What I have learned follows:

  1. Never get too excited too quickly.

When I began this journey, I was so excited to see the twins happily sit on the potty, or even the full-sized toilet.  Maddie never cooperated and we had to coax her to remain in a full-upright and seated position.  I was ecstatic!  Surely this would not take as long with them as it had with her.

  1. Never assume that your positive attitude will affect the attitudes of wee small ones.

I was all smiles.  We were going to do this.  It would not only save me the time wasted in cleaning their goo-encrusted bums, but think of the money that would be saved not having to buy diapers for two!  If I kept smiling they would happily “Let it Go” and the process would be over.  (In fact, we even sang that song as they sat, time after time, on the potty seats and produced NOTHING.

  1. Never believe that buying cute products will work wonders.

When I really got down to the business of training them, necessitated again by a frenzied drive toward total nakedness on their parts (I swear no one else in the house is driven by nudist tendencies), I sent my husband to the store to buy a second potty chair that closely resembled the one left over from our trials with Maddie.  Armed with not one but two Froggy Potties, the twins and I excitedly renewed our vigor.  Now they fight over who gets which seat… fail.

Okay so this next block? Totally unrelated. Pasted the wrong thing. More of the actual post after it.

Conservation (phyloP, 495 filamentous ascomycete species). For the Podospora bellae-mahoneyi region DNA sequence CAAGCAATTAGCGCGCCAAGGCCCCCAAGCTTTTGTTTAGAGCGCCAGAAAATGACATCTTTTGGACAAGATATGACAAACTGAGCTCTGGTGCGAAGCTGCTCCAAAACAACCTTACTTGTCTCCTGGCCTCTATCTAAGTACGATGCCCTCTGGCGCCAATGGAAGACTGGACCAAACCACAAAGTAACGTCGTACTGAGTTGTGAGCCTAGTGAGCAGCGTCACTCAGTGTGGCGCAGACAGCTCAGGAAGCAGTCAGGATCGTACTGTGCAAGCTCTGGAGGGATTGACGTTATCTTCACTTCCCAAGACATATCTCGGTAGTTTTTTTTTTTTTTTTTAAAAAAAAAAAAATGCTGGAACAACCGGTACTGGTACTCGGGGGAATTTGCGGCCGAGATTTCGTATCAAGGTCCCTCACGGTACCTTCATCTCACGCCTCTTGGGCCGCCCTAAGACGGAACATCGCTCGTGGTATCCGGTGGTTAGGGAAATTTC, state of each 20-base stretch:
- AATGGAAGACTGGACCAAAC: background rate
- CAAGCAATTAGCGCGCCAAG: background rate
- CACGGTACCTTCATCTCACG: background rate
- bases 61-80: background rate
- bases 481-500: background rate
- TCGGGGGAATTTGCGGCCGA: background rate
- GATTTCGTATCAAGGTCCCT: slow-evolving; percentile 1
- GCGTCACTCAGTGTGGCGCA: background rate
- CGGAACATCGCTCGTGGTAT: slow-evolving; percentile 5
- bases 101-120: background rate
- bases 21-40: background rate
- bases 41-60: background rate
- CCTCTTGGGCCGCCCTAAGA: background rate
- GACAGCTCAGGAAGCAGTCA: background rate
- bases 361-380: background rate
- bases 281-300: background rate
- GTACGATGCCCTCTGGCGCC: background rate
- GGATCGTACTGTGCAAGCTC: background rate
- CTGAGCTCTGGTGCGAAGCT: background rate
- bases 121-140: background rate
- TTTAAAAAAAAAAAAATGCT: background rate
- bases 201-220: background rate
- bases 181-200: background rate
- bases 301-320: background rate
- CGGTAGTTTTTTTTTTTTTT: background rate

1. Never waste money on specialized butt covering devices.

While I haven’t wasted money on pull-up style training diapers this time around, we did have some left over from several years ago, so out of storage they came.  The babies do quite well putting them on themselves, but guess what else they can do…  Those suckers come off with a fluidity and a velocity far surpassing that of the previously mentioned flying diapers.  I swear!  You could do physics experiments based on the trajectory of these little pink and white missiles.